Review: “The New Yorker” February 13 & 20, 2012 Fiction

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“Citizen Conn” by Michael Chabon

Enjoyable read, told in Chabon’s usually entertaining and accessible comic-book-nerdy style.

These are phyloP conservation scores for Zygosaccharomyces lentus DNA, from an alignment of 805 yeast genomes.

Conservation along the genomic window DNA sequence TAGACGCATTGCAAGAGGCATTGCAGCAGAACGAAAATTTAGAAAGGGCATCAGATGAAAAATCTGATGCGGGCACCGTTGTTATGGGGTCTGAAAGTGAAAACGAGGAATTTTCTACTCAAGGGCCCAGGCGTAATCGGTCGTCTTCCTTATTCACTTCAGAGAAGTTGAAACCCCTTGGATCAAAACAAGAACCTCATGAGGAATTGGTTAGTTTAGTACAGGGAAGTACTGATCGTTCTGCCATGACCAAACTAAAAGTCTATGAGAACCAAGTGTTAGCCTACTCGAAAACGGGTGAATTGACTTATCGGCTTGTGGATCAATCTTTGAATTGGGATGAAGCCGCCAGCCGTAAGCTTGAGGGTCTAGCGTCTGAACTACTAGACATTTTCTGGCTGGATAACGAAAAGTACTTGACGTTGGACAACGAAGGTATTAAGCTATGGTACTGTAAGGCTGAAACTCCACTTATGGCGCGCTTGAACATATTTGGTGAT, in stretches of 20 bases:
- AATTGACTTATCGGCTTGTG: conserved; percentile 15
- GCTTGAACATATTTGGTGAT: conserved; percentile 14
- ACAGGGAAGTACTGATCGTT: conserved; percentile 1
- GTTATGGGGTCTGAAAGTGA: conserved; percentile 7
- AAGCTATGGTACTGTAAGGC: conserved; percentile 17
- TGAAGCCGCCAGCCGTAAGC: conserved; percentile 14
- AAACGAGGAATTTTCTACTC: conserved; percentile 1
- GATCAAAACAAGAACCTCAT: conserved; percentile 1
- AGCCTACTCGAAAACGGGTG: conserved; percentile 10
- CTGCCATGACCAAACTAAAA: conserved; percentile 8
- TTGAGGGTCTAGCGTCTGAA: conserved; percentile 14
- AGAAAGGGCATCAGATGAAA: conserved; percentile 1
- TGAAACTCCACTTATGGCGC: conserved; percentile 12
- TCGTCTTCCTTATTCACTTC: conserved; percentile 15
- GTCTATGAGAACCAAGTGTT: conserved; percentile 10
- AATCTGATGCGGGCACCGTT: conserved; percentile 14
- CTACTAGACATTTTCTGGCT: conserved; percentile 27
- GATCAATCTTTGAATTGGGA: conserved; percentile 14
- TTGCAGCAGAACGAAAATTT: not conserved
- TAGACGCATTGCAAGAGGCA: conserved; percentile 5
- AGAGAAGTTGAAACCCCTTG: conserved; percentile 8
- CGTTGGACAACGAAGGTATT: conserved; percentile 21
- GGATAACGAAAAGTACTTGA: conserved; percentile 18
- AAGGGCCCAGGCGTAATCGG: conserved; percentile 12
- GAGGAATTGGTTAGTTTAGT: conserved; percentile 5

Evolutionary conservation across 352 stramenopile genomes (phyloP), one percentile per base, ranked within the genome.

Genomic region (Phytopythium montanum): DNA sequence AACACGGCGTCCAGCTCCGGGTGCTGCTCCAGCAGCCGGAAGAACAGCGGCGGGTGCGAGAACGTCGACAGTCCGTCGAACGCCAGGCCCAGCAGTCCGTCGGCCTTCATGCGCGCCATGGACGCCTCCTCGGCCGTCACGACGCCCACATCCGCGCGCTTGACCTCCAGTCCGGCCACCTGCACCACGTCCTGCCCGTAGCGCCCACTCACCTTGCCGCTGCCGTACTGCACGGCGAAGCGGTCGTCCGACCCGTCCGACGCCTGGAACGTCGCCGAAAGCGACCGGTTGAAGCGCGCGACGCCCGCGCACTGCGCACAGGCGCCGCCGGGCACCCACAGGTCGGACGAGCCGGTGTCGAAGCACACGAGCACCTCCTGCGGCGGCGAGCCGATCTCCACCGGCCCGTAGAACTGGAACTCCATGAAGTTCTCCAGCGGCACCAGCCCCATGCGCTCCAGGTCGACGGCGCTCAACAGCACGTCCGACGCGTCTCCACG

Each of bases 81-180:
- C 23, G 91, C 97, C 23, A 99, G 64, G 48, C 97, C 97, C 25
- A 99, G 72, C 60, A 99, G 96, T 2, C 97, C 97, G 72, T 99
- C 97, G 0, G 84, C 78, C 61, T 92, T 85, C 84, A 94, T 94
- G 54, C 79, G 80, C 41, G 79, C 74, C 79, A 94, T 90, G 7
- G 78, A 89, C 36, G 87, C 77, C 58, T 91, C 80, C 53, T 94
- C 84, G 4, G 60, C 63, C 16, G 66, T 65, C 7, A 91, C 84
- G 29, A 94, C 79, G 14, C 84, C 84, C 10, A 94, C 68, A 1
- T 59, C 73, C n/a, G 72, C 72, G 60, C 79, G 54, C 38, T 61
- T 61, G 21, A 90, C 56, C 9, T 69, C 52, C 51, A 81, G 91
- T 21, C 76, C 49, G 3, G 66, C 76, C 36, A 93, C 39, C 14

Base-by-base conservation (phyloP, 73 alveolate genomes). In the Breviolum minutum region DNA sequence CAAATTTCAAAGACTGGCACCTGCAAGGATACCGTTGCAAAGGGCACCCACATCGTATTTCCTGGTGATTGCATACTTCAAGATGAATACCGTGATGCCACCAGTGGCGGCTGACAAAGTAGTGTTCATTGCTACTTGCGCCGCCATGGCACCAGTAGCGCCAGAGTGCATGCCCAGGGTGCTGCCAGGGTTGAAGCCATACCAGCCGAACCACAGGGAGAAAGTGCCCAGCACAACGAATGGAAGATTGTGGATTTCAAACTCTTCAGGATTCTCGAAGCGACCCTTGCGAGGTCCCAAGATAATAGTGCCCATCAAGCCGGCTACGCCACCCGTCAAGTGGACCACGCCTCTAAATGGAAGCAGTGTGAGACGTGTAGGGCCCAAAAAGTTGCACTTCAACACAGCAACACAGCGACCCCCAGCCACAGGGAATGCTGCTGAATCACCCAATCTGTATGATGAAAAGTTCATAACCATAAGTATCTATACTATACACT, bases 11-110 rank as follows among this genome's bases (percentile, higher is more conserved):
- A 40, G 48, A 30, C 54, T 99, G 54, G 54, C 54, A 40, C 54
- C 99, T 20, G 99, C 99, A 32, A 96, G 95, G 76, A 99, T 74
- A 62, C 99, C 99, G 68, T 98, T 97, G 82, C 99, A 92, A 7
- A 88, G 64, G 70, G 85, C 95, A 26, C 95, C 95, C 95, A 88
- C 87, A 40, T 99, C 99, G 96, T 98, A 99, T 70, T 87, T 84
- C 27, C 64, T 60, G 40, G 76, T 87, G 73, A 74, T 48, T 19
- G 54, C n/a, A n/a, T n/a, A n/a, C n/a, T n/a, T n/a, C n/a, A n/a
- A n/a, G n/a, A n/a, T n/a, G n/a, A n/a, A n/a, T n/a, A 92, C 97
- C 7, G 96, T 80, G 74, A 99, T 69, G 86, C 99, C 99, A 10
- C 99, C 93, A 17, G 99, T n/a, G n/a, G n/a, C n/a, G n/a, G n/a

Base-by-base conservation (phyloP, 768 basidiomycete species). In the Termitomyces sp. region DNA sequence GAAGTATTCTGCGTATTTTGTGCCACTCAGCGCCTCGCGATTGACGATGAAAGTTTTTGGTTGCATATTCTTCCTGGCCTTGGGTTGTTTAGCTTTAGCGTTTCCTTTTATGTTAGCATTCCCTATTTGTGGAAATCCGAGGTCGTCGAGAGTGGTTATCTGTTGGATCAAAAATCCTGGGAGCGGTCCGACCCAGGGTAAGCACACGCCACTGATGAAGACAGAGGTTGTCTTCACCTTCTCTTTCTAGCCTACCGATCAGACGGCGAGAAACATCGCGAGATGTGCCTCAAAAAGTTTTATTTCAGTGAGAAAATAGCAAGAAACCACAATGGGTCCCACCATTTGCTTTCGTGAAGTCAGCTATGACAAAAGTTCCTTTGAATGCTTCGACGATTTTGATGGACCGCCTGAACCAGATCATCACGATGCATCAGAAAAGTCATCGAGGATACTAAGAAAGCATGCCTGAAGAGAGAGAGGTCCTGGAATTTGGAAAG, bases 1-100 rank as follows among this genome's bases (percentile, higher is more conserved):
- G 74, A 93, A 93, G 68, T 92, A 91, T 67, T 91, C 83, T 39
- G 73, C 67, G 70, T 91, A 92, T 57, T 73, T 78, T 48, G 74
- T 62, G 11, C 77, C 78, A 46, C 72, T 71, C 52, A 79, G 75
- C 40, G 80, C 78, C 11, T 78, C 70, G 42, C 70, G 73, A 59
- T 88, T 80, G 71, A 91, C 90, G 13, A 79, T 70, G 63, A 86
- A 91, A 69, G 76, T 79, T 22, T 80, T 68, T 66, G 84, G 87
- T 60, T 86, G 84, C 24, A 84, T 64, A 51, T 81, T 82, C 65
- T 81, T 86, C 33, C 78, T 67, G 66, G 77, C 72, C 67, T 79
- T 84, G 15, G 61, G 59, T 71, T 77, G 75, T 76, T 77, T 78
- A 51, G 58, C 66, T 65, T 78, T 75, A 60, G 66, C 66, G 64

A rabbi at an assisted living facility (our narrator) finds herself mediating a long-standing chill in relations between two former creative partners, Morty Feather and Artie Conn, legends in the comic book world. The story goes that the latter had long ago essentially sold out their partnership, and with it any royalties they may have received. Atoning for his past misdeed–precipitated by Morty’s impending death–Artie makes earnest, but ultimately misguided, attempts at reconciling with his former friend. It’s a commonplace turmoil in relationships–one party clueless about any wrongdoing on his part (and when making amends, grasping for the wrong clues), while the other feels it unnecessary to have to drop any clues. Though in this case, Morty does leave behind, albeit postmortem, a clue–an explanation tragically lost on Artie. Artie glosses over the real reason behind his deceased friend’s anger, not because he chooses to but just because he can’t perceive it. He never understands the epiphany spelled out for us by our narrator–that it was not the fortune but rather his friendship that Morty felt Artie had thrown away.

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